As ScotRail services transferred into public ownership on 1st April, Scotland’s network of community rail partnerships and station groups looked forward to playing an increasingly strong role in shifting Scotland towards a more sustainable and inclusive transport future.
Community Rail Network, the umbrella body for community rail, and member of Transform Scotland, highlighted how the change to public ownership provides a positive opportunity for the Scottish Government to work with communities to move towards a greener transport future, especially supporting the shift we need towards public and shared transport, walking and cycling.
Railways are the backbone of this sustainable transport network, and engaging communities in their development, promotion and integration is a powerful and proven way to enable and encourage more people to use them.
Community rail shows how sustainable and inclusive travel can be achieved through collaboration and local action. In Scotland, the movement includes eight community rail partnerships and 260 station groups. They are community driven, locally focused, work with the rail industry and are extensively supported by volunteers.
Initiatives include station-based art and community gardening projects, building rail confidence and awareness among young people, promoting sustainable tourism, and improving active travel and bus connections – promoting green travel while empowering communities and creating a sense of belonging. This resonates with ScotRail’s transition into the public domain, and the growing awareness that tackling climate action, and shaping place-based sustainable transport networks, starts from the grassroots.
Scotland’s community rail partnerships are: Borders Railway Community Partnership; South West Scotland CRP; East Lothian CRP; Strathallan CRP; Highland Main Line CRP; West Highland CRP; Rail 74 CRP (South Lanarkshire); and 6VT Youth CRP (Edinburgh-based, and the only youth-led CRP in Britain).
Community Rail Network works with our members across Britain to support and champion the vital, sometimes life-changing work taking place across the network. Our ‘Community Rail in Scotland’ report, published in 2021, highlights the efforts of 1,200 volunteers who give over 55,000 hours annually, to promote sustainable and healthy travel, wellbeing, economic development, and tourism in their local areas. Our evidence also shows how effective community rail partnerships are in bolstering rail use on their local lines.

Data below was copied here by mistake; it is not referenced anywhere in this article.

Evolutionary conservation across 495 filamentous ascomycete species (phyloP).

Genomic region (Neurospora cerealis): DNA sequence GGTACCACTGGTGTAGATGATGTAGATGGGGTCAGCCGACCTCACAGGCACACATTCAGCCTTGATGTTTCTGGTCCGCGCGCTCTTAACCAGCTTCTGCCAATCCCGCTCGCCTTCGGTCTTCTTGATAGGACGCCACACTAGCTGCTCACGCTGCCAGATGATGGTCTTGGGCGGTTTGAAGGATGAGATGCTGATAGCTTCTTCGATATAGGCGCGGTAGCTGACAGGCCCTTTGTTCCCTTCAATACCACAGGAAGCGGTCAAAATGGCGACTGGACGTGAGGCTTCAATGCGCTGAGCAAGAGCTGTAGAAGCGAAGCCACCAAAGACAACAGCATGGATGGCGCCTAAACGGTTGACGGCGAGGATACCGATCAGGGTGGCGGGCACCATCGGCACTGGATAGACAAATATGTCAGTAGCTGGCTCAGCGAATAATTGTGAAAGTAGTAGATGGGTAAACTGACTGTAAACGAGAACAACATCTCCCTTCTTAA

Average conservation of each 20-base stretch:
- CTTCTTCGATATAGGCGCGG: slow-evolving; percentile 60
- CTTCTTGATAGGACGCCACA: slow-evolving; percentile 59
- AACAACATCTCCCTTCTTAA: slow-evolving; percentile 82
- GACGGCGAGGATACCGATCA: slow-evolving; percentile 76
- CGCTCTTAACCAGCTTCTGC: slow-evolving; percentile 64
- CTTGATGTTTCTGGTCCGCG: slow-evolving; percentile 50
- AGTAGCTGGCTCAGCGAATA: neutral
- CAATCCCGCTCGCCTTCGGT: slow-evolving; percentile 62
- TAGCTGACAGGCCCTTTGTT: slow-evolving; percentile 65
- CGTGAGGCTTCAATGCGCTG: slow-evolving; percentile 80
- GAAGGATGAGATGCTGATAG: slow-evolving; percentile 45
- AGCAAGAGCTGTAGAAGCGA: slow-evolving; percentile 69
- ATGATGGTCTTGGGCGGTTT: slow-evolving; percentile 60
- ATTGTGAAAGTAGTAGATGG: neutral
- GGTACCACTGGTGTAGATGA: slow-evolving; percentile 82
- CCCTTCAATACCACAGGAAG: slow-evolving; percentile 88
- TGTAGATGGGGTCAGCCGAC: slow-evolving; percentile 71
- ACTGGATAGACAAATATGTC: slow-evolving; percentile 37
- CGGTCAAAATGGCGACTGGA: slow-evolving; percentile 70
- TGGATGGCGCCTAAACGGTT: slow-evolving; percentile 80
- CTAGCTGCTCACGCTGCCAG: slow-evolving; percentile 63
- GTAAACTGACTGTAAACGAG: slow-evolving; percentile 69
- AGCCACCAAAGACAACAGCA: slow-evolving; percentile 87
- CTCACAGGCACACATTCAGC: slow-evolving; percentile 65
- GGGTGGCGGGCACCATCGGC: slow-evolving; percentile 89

Last month, we released a video showing the inspiring community rail work being delivered from the Borders to the Highlands, and the message that getting around more sustainably, including by rail, is vital to the future of our communities and our planet. This follows on from our growing emphasis on sustainable travel, including working with partners to showcase community rail and other community-led action on green transport at an event at COP26 last year, People Make Transport.
In May, our members, including those in Scotland, will be gearing up for the second Community Rail Week (23-29 May), and its simple call to action, ‘Give the Train a Try’. By showing how communities are engaging with local railways and helping more people to use the train, the week builds positivity around sustainable, inclusive and community friendly travel for everyone, with rail at its heart.
For more information, visit communityrail.org.uk.